National Grandparents Day was observed on September 11, eclipsed by a larger remembrance. A personal recollection of my father's parents came to mind.
Growing up, a portrait of my paternal grandparents hung on the living room wall, sunk in a gilded frame. I couldn’t connect with their austere faces. Both died before my birth. Couldn’t we take it down, I wondered as a thoughtless teenager? Why did we need it?
My mother explained patiently to me that my father wanted to remember his parents; the portrait gave him comfort. I relented with some embarrassment.
Each grandparent represents one quarter of our genetic make-up. That’s DNA. Then, there’s GPS, the geographic-cultural positioning of our grandparents. In a diverse North American culture, many grandparents – and parents – come from thousands of miles away to escape war and persecution – mostly to share in opportunities of a new land.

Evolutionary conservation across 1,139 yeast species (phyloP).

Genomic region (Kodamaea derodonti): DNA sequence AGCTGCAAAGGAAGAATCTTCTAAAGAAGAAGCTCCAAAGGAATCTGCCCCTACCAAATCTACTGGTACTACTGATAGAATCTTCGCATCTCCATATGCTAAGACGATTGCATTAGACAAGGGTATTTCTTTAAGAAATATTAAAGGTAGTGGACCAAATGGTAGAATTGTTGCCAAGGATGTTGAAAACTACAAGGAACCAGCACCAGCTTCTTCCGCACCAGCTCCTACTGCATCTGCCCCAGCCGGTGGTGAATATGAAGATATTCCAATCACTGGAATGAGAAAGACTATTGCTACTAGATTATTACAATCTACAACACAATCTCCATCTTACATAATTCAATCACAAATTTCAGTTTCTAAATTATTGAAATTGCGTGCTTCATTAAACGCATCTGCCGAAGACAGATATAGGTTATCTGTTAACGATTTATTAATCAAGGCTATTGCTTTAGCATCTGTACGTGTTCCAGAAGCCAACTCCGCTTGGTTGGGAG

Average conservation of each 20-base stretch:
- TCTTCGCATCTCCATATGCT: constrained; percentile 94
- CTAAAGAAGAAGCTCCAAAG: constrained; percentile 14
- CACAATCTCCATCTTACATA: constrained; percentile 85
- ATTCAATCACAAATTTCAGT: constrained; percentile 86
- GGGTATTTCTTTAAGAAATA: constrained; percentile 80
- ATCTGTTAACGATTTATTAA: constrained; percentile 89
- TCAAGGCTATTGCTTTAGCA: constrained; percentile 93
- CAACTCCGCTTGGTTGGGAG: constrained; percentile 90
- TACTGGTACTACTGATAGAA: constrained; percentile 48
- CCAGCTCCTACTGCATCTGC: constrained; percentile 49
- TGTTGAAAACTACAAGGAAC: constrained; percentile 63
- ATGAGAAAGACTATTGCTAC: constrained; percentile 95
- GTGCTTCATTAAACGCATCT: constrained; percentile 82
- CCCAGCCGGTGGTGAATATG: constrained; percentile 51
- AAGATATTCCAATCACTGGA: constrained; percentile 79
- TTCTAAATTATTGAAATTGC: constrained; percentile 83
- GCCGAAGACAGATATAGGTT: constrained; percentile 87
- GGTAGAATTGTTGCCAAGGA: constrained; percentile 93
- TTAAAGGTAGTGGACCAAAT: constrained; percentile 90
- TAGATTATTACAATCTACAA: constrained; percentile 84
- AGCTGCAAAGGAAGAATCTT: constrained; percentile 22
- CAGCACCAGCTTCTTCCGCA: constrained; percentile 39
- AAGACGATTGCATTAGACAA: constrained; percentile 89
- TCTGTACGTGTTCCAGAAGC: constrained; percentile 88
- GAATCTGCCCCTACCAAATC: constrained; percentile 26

Many of our grandparents came to the US and Canada in hardship and through a strong work ethic created a legacy for their children – our parents – and us.
My father’s parents came from Poland, between the wars. My grandfather left in advance of my grandmother and two young children, sailed to Toronto, Canada, where he set up a downtown butcher shop. He worked his business for 9 years, and then sent for his family whom he had been supporting through telegrams. Three new children were born in Toronto, including my father. It’s not uncommon for immigrants to spend years apart before reuniting.
As an adult Boomer I’ve answered my teenage query. We need to honor our grandparents.